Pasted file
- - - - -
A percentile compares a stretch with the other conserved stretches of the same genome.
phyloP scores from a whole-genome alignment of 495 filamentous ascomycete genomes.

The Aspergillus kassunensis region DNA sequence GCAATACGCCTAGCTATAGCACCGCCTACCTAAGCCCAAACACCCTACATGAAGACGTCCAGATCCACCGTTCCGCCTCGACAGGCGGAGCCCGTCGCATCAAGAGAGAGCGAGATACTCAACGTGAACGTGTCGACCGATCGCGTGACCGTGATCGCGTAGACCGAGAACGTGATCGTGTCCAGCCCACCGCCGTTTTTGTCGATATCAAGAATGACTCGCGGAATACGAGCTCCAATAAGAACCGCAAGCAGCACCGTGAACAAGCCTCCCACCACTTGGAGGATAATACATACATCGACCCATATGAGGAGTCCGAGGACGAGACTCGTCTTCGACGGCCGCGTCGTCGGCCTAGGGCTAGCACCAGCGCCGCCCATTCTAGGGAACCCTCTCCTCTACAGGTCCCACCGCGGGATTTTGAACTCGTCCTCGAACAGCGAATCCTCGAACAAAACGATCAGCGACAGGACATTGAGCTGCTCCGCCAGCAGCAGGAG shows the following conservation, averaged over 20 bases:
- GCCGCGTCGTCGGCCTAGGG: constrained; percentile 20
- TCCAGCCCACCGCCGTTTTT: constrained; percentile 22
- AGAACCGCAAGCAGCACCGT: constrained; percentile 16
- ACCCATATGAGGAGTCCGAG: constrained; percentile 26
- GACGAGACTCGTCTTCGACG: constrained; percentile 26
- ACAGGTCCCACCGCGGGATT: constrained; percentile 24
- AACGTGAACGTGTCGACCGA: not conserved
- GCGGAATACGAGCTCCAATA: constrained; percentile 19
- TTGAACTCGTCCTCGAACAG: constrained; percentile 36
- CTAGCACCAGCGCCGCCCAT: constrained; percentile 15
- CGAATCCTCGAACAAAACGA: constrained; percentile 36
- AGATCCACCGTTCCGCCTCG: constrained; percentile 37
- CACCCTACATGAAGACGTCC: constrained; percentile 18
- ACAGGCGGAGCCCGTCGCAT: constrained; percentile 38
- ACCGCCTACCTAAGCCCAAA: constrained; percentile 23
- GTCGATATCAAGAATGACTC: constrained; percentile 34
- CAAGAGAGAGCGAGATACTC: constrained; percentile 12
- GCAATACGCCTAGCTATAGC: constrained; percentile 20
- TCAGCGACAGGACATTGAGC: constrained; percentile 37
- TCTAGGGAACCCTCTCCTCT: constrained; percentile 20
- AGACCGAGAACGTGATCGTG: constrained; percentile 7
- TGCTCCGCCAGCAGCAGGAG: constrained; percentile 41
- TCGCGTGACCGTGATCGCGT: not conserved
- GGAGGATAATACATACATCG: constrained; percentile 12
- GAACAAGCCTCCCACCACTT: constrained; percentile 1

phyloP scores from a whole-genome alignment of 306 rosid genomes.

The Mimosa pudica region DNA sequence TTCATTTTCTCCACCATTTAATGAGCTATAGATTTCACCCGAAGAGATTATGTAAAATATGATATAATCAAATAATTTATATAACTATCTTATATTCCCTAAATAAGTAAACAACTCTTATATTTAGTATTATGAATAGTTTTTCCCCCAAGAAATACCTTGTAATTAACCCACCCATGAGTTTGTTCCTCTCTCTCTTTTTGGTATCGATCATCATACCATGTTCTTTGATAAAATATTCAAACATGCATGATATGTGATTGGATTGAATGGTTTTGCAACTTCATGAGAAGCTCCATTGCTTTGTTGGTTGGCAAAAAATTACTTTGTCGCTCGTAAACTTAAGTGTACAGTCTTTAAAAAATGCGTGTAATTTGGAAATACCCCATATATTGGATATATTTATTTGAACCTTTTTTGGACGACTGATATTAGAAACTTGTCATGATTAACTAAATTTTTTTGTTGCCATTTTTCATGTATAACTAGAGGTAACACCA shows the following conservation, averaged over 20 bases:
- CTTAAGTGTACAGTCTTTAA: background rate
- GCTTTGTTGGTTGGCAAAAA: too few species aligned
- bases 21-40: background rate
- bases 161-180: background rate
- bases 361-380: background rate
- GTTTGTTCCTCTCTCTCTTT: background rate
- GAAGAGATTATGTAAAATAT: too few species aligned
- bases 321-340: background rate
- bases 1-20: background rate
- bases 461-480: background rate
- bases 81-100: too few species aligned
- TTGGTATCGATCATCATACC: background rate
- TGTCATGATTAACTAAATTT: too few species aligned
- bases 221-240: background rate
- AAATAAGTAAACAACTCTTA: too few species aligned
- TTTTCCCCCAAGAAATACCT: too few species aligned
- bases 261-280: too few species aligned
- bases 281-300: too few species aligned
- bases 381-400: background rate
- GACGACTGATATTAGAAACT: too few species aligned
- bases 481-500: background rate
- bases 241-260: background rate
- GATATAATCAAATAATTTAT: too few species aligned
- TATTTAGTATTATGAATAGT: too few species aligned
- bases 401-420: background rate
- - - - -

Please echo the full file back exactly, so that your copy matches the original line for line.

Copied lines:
A percentile compares a stretch with the other conserved stretches of the same genome.
phyloP scores from a whole-genome alignment of 495 filamentous ascomycete genomes.

The Aspergillus kassunensis region DNA sequence GCAATACGCCTAGCTATAGCACCGCCTACCTAAGCCCAAACACCCTACATGAAGACGTCCAGATCCACCGTTCCGCCTCGACAGGCGGAGCCCGTCGCATCAAGAGAGAGCGAGATACTCAACGTGAACGTGTCGACCGATCGCGTGACCGTGATCGCGTAGACCGAGAACGTGATCGTGTCCAGCCCACCGCCGTTTTTGTCGATATCAAGAATGACTCGCGGAATACGAGCTCCAATAAGAACCGCAAGCAGCACCGTGAACAAGCCTCCCACCACTTGGAGGATAATACATACATCGACCCATATGAGGAGTCCGAGGACGAGACTCGTCTTCGACGGCCGCGTCGTCGGCCTAGGGCTAGCACCAGCGCCGCCCATTCTAGGGAACCCTCTCCTCTACAGGTCCCACCGCGGGATTTTGAACTCGTCCTCGAACAGCGAATCCTCGAACAAAACGATCAGCGACAGGACATTGAGCTGCTCCGCCAGCAGCAGGAG shows the following conservation, averaged over 20 bases:
- GCCGCGTCGTCGGCCTAGGG: constrained; percentile 20
- TCCAGCCCACCGCCGTTTTT: constrained; percentile 22
- AGAACCGCAAGCAGCACCGT: constrained; percentile 16
- ACCCATATGAGGAGTCCGAG: constrained; percentile 26
- GACGAGACTCGTCTTCGACG: constrained; percentile 26
- ACAGGTCCCACCGCGGGATT: constrained; percentile 24
- AACGTGAACGTGTCGACCGA: not conserved
- GCGGAATACGAGCTCCAATA: constrained; percentile 19
- TTGAACTCGTCCTCGAACAG: constrained; percentile 36
- CTAGCACCAGCGCCGCCCAT: constrained; percentile 15
- CGAATCCTCGAACAAAACGA: constrained; percentile 36
- AGATCCACCGTTCCGCCTCG: constrained; percentile 37
- CACCCTACATGAAGACGTCC: constrained; percentile 18
- ACAGGCGGAGCCCGTCGCAT: constrained; percentile 38
- ACCGCCTACCTAAGCCCAAA: constrained; percentile 23
- GTCGATATCAAGAATGACTC: constrained; percentile 34
- CAAGAGAGAGCGAGATACTC: constrained; percentile 12
- GCAATACGCCTAGCTATAGC: constrained; percentile 20
- TCAGCGACAGGACATTGAGC: constrained; percentile 37
- TCTAGGGAACCCTCTCCTCT: constrained; percentile 20
- AGACCGAGAACGTGATCGTG: constrained; percentile 7
- TGCTCCGCCAGCAGCAGGAG: constrained; percentile 41
- TCGCGTGACCGTGATCGCGT: not conserved
- GGAGGATAATACATACATCG: constrained; percentile 12
- GAACAAGCCTCCCACCACTT: constrained; percentile 1

phyloP scores from a whole-genome alignment of 306 rosid genomes.

The Mimosa pudica region DNA sequence TTCATTTTCTCCACCATTTAATGAGCTATAGATTTCACCCGAAGAGATTATGTAAAATATGATATAATCAAATAATTTATATAACTATCTTATATTCCCTAAATAAGTAAACAACTCTTATATTTAGTATTATGAATAGTTTTTCCCCCAAGAAATACCTTGTAATTAACCCACCCATGAGTTTGTTCCTCTCTCTCTTTTTGGTATCGATCATCATACCATGTTCTTTGATAAAATATTCAAACATGCATGATATGTGATTGGATTGAATGGTTTTGCAACTTCATGAGAAGCTCCATTGCTTTGTTGGTTGGCAAAAAATTACTTTGTCGCTCGTAAACTTAAGTGTACAGTCTTTAAAAAATGCGTGTAATTTGGAAATACCCCATATATTGGATATATTTATTTGAACCTTTTTTGGACGACTGATATTAGAAACTTGTCATGATTAACTAAATTTTTTTGTTGCCATTTTTCATGTATAACTAGAGGTAACACCA shows the following conservation, averaged over 20 bases:
- CTTAAGTGTACAGTCTTTAA: background rate
- GCTTTGTTGGTTGGCAAAAA: too few species aligned
- bases 21-40: background rate
- bases 161-180: background rate
- bases 361-380: background rate
- GTTTGTTCCTCTCTCTCTTT: background rate
- GAAGAGATTATGTAAAATAT: too few species aligned
- bases 321-340: background rate
- bases 1-20: background rate
- bases 461-480: background rate
- bases 81-100: too few species aligned
- TTGGTATCGATCATCATACC: background rate
- TGTCATGATTAACTAAATTT: too few species aligned
- bases 221-240: background rate
- AAATAAGTAAACAACTCTTA: too few species aligned
- TTTTCCCCCAAGAAATACCT: too few species aligned
- bases 261-280: too few species aligned
- bases 281-300: too few species aligned
- bases 381-400: background rate
- GACGACTGATATTAGAAACT: too few species aligned
- bases 481-500: background rate
- bases 241-260: background rate
- GATATAATCAAATAATTTAT: too few species aligned
- TATTTAGTATTATGAATAGT: too few species aligned
- bases 401-420: background rate